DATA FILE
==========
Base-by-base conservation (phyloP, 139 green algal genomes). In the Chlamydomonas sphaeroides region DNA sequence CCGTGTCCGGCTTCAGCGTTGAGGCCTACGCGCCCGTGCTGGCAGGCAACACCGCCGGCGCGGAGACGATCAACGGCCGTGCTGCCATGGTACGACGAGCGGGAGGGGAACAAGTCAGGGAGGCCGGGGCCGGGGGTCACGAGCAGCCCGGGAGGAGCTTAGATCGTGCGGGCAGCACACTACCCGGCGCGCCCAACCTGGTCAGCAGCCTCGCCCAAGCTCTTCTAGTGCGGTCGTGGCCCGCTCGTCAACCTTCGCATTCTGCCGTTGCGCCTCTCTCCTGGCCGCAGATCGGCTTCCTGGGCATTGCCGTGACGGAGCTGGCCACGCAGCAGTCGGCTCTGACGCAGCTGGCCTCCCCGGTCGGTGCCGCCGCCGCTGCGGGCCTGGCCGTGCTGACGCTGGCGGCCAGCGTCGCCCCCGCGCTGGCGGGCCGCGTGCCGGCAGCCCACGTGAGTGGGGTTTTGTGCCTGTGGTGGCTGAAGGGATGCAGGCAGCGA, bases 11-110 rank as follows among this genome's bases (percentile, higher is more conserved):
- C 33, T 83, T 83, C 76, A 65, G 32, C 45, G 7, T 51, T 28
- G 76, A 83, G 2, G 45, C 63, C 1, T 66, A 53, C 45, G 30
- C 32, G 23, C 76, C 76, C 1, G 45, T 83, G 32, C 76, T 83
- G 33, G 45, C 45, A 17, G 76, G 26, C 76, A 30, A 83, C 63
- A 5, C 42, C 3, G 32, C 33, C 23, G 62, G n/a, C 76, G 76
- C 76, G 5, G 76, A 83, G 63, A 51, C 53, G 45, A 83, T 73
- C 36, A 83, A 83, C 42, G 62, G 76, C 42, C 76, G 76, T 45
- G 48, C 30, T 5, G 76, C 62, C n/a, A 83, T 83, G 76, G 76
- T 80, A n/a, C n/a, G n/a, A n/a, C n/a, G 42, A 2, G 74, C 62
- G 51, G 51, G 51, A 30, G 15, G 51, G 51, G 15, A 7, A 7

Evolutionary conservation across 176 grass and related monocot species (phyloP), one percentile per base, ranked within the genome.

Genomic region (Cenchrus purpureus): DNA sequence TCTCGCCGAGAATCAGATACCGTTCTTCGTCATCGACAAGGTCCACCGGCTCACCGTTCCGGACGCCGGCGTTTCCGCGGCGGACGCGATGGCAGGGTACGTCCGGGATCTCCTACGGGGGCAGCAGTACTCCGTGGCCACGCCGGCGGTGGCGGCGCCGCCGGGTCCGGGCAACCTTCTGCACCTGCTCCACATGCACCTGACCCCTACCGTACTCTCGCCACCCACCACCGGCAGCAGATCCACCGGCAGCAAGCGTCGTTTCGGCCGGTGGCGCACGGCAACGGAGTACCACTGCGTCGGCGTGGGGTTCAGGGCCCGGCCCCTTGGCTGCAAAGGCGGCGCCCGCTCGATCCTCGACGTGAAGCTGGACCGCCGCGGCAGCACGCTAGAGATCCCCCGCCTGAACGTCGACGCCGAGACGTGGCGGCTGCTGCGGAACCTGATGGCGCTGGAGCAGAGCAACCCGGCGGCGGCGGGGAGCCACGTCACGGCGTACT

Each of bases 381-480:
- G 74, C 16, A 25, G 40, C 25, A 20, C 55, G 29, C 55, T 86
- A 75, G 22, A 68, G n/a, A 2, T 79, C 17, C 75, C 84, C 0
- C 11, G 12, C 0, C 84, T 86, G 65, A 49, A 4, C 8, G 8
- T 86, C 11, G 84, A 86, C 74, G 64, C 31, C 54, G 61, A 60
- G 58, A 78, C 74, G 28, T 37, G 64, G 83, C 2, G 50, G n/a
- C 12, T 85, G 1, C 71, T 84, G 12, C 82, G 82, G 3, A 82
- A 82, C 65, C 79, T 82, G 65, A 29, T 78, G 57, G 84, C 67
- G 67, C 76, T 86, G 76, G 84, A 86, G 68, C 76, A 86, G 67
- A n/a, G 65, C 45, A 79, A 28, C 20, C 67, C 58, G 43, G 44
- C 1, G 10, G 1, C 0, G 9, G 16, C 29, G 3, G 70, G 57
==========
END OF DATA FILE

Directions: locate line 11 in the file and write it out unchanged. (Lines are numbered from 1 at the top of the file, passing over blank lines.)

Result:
- G 51, G 51, G 51, A 30, G 15, G 51, G 51, G 15, A 7, A 7